Gardeners encourged to grow wildflowers as bee numbers fall

A bee feeding on the lavender in Scarva Park, Co Down
A bee feeding on the lavender in Scarva Park, Co Down

A significant drop in the number of bees across the island of Ireland has led to the development of a ‘pollinator’ plan to halt the decline.

Where wildflowers were once abundant along roadsides, in field margins, and in public parks and gardens, many areas have now been cleared to create a more tidy appearance – greatly reducing the amount of suitable nesting areas and feeding opportunities.

The loss of habitat has resulted in one third of our 98 bee species being threatened with extinction.

A number of government and non-government organisations have come together in an attempt to create ‘pollinator highways’ along transport routes, and to encourage householders to view their gardens as potential ‘pit stops’ for foraging bees.

Welcoming the publication of the All-Ireland Pollinator Plan 2015-2020, environment minister Mark H Durkan said he was worried about the dramatic decline in local bee numbers.

“One third of our bee population threatened with extinction is a startling statistic. It is important therefore that my department has been involved in developing this plan.

“We very much support this call to action to make Ireland pollinator friendly.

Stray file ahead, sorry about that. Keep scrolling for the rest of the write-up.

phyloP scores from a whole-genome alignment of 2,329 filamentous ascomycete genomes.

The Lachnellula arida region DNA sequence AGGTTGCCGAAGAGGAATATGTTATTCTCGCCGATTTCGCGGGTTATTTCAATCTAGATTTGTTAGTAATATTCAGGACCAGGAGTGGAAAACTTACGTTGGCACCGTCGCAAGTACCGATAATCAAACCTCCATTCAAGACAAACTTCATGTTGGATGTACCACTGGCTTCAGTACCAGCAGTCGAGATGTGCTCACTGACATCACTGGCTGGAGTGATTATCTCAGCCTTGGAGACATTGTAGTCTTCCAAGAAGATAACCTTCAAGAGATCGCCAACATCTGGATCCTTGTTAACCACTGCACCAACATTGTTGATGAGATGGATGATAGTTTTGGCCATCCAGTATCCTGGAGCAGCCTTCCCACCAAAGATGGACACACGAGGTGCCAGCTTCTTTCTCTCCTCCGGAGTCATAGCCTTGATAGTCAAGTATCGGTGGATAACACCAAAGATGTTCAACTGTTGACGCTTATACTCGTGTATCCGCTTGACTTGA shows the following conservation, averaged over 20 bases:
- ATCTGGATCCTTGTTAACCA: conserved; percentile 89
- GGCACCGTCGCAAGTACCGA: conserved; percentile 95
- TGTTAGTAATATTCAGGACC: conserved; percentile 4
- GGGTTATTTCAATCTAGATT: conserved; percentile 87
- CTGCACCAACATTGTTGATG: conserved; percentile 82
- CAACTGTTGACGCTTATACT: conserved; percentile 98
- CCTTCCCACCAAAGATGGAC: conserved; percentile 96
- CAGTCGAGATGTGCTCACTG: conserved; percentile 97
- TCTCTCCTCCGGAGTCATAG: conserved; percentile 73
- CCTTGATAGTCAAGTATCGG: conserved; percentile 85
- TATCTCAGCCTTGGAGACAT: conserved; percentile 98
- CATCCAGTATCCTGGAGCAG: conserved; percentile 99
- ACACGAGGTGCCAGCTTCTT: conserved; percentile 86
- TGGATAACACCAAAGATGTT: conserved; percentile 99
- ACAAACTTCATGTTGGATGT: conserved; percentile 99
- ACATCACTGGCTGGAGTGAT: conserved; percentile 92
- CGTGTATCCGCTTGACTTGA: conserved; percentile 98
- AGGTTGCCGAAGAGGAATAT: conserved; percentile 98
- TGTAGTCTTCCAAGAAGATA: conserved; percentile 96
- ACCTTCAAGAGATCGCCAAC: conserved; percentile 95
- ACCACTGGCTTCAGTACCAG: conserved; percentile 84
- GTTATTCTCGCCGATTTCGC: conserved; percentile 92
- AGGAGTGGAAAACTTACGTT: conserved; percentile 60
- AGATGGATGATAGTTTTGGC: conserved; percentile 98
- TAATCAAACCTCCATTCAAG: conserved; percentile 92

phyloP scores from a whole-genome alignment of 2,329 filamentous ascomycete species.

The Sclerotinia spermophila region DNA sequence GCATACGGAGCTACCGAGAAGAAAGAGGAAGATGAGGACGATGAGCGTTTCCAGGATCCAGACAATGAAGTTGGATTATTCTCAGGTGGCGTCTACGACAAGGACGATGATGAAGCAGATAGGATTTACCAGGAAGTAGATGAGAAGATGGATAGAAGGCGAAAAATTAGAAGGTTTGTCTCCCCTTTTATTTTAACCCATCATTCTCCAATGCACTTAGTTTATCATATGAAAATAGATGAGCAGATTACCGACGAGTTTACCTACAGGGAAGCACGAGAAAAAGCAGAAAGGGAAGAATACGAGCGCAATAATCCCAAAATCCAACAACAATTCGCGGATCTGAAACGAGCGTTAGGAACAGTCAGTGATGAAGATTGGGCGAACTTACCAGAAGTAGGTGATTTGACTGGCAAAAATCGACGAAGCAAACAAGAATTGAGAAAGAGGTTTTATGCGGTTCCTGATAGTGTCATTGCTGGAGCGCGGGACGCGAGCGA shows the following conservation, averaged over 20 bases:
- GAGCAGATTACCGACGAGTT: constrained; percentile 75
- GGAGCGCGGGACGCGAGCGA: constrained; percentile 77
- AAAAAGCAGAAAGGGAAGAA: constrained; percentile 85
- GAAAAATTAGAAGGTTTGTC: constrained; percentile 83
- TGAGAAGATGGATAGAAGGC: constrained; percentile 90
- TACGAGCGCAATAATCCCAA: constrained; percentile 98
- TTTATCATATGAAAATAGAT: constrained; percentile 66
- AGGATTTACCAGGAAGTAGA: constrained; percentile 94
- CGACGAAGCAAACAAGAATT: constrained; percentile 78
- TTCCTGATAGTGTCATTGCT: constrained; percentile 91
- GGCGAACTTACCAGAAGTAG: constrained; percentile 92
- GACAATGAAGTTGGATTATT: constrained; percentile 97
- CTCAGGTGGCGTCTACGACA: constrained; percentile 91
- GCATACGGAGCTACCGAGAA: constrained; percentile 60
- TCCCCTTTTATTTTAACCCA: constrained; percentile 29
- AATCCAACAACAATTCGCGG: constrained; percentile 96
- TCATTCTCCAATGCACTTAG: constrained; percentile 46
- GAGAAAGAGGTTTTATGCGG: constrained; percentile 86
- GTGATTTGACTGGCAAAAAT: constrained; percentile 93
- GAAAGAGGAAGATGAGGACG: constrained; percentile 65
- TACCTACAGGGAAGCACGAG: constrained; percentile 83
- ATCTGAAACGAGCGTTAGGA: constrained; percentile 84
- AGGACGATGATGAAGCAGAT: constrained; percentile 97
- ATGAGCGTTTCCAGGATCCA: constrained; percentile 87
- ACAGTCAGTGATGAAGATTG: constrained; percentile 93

“In coming together to protect pollinators, we will also protect the livelihood of farmers and growers who rely on their free pollinator service, as well as improving the general health of our environment.

“This voluntary call for action has received overwhelming support and signifies the importance of the plan,” he said.

This is first European cross-border pollinator plan of its kind.

Mr Durkan added: “A key element in the plan is the need to raise awareness about how to protect pollinators. Eco-Schools, which we fund, is raising awareness among our young people. Everyone can play a role though, be it farmers, gardeners, businesses, and government.”

• This year’s honey harvest is set to be dramatically down on last year after the poor summer weather created difficult conditions for bees.

The combination of wet and windy weather and cool temperatures at key times of nectar production meant bees collected significantly less to deposit into honeycomb cells, according to farmers.

Bee farmer Crispin Reeves, from Haughton Honey based in Cheshire, said the harvest was likely to be a third of last year’s amount.

Mr Reeves said: “The honey crop can fluctuate quite widely from one year to the next and, in the main, it’s all down to the weather.

“After talking to bee farmers across the country, it looks likely that the honey harvest generally could be around a third of last year’s crop.